Lidl v Tesco: Every Lidl piece of evidence helps

In Lidl Great Britain Ltd v Tesco Stores Ltd, the Court of Appeal considered whether Tesco’s Clubcard logo amounted to trademark infringement, passing off, and copyright infringement of Lidl’s logo, while reviewing the value of different evidence types in assessing the likelihood of consumer confusion. 

1 May 2024

Shopping trolley in supermarket with hand on handle

In 2023, the High Court determined that Tesco’s use of its Clubcard logo amounted to trademark infringement, passing off, and copyright infringement of Lidl’s logo. The High Court also said, however, that Lidl had registered certain trademarks in bad faith. Both Tesco and Lidl appealed the decision. 

In March 2024, the Court of Appeal granted Tesco’s appeal in part, specifically against the finding of copyright infringement of Lidl’s logo. However, it upheld the lower court’s findings that enough consumers might be misled by Tesco’s signs so as to constitute trademark infringement and passing off by Tesco. The Court of Appeal dismissed Lidl’s appeal against the finding of bad faith registrations.

Evidence in trademark and passing off cases

As the Court of Appeal recognised: “It is well known that two types of evidence often cause difficulty in trademark and passing off cases, namely survey evidence and expert evidence.” 


It is very difficult to design a survey that complies with the court guidelines and that is directed to the likelihood of confusion. There is an inherent problem in trying to test people's unconscious assumptions through questioning, which is partly impacted by the difficulty of replicating the real-world situation faced by consumers in a survey. 

As such, businesses should be wary about instructing surveys and the conclusions that they reach. 

Expert evidence

With regards to expert evidence, the difficulty lies in finding experts who have relevant expertise – i.e., an expert on likelihood of confusion. 

The courts have repeatedly said that an experienced judge will almost certainly have more expertise on that question than any so-called expert. But the Court of Appeal was careful to distinguish these so-called experts from market research experts who can be called to give evidence on the reliability and interpretation of any surveys. 

Other types of evidence

Trademark and passing off disputes can be decided either without any evidence at all or with no evidence other than evidence as to the use, distinctive character, and reputation of the trademark in issue. To reach a decision, the court puts itself in the position of the average consumer of the relevant goods or services and then decides the issue. 

However, the Court of Appeal confirmed that the fact that evidence is often unnecessary does not mean that any evidence that is available is of no value. 

The Court of Appeal indicated that when deciding whether there is likelihood of confusion, evidence of consumer shopping habits is helpful: 

When deciding issues such as likelihood of confusion, it can be of value for the court to receive evidence as to the shopping habits of consumers of the relevant goods or services: for example, as to whether they are in the habit of reading the label on an item before selecting it for purchase or whether they simply rely upon the appearance of the packaging. This is not in itself evidence of confusion, but it may be evidence of circumstances giving rise to a likelihood of confusionIn some circumstances, evidence of this nature can properly be given by means of factual evidence from a witness with experience in the relevant trade.”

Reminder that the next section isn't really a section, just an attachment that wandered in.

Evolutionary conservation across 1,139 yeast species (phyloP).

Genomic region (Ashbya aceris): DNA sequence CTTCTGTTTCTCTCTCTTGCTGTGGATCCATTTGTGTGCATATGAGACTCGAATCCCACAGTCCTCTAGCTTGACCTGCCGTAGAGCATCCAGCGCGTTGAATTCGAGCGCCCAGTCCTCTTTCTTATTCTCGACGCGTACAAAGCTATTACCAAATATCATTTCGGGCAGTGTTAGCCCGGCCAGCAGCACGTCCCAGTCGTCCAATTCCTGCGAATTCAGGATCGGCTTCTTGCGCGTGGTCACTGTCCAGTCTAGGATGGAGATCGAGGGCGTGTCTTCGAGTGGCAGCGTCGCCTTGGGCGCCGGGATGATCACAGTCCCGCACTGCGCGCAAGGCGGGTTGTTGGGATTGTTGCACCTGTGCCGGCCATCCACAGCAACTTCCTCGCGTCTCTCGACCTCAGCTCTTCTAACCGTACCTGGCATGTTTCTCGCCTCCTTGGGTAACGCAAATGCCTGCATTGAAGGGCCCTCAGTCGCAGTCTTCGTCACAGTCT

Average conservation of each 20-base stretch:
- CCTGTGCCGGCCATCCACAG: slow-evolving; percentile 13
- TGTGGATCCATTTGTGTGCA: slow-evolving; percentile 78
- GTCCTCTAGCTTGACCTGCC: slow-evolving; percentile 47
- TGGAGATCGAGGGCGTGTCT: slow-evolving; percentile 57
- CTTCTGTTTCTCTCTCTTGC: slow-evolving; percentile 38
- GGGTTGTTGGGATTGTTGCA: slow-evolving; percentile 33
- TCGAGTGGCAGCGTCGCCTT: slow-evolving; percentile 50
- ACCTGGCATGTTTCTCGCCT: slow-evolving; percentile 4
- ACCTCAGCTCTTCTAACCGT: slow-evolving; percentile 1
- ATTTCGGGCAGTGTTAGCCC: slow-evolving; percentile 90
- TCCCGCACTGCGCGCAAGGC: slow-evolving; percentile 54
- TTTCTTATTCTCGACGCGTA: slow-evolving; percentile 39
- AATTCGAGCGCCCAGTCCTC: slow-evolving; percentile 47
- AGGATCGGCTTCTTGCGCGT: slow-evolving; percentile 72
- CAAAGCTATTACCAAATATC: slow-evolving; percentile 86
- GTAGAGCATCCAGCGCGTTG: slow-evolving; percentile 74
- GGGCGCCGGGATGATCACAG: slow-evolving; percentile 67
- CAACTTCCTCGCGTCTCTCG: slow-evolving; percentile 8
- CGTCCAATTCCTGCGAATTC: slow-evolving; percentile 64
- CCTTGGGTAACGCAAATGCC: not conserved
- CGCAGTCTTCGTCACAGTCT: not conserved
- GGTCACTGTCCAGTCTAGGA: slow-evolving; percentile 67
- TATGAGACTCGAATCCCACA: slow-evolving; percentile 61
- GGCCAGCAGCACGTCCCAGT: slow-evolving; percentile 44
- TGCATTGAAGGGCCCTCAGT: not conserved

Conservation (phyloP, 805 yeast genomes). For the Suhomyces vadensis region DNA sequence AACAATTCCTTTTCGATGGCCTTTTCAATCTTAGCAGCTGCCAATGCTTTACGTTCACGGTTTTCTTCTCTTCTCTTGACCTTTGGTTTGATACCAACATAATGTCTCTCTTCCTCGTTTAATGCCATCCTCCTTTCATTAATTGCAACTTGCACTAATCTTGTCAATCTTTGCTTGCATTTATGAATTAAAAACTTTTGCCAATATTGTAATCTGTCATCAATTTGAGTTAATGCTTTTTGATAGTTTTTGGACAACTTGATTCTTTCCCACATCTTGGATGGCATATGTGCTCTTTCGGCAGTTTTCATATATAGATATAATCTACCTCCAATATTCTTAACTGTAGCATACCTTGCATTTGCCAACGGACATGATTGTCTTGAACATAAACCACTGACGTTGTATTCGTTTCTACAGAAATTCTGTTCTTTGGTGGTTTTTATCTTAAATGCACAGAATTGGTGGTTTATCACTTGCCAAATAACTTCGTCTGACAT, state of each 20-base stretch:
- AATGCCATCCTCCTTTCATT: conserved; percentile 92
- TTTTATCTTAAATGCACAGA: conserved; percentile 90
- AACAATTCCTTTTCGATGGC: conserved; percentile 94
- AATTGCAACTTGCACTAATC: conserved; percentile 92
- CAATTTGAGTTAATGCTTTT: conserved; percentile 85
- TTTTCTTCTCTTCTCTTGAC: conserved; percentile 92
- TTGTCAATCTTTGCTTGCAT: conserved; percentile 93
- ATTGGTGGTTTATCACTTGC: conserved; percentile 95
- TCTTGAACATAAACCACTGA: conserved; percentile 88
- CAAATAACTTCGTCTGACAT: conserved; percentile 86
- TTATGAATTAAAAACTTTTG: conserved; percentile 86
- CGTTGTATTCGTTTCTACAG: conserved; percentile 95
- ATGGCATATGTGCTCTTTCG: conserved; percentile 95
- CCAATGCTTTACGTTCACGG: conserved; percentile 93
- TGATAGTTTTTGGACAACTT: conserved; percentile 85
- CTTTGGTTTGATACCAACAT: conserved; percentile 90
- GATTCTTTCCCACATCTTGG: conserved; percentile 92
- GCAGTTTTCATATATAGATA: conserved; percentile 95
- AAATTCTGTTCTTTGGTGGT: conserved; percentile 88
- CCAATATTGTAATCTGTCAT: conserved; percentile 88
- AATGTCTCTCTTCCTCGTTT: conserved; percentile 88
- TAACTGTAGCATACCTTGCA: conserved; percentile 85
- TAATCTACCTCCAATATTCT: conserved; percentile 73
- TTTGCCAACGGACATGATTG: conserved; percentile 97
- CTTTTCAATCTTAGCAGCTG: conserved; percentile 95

Evidence of actual confusion

Often a business will have evidence of actual confusion – for example, mail delivered to the wrong address, online reviews confusing the two businesses, or enquiries from (potential) customers that are directed to the other business. The Court of Appeal recognised that such evidence is likely to be of more value if the relevant witnesses are able to give evidence, as occurred in this case. 

It also said, however, that if that is not the case, because the individuals are unavailable or unwilling to give evidence, the court can still consider the evidence and “make what it can of the documentary evidence”. Such evidence is relevant because it may allow the court to gauge the perception of real consumers. 


The Court of Appeal’s confirmation that evidence of the confusion of real consumers is relevant and helpful to the court in assessing the likelihood of confusion is useful for businesses to be aware of when seeking to enforce their own intellectual property rights. While such evidence will not be determinative, businesses should collect any such evidence if an issue arises. 

It is also helpful to know that, for trademark and passing off cases, the court will be receptive to hearing evidence about the shopping habits of consumers, such as whether they are in the habit of scrutinising the label or if they rely on the appearance of the packaging. Therefore, it seems that in future cases, experts in behavioural science may be called to give evidence as the court more closely scrutinises consumers’ shopping habits.


If you are interested in enforcing your intellectual property rights to protect your brand, or have any concerns about brand protection, please do not hesitate to contact our intellectual property team or our intellectual property disputes team for advice.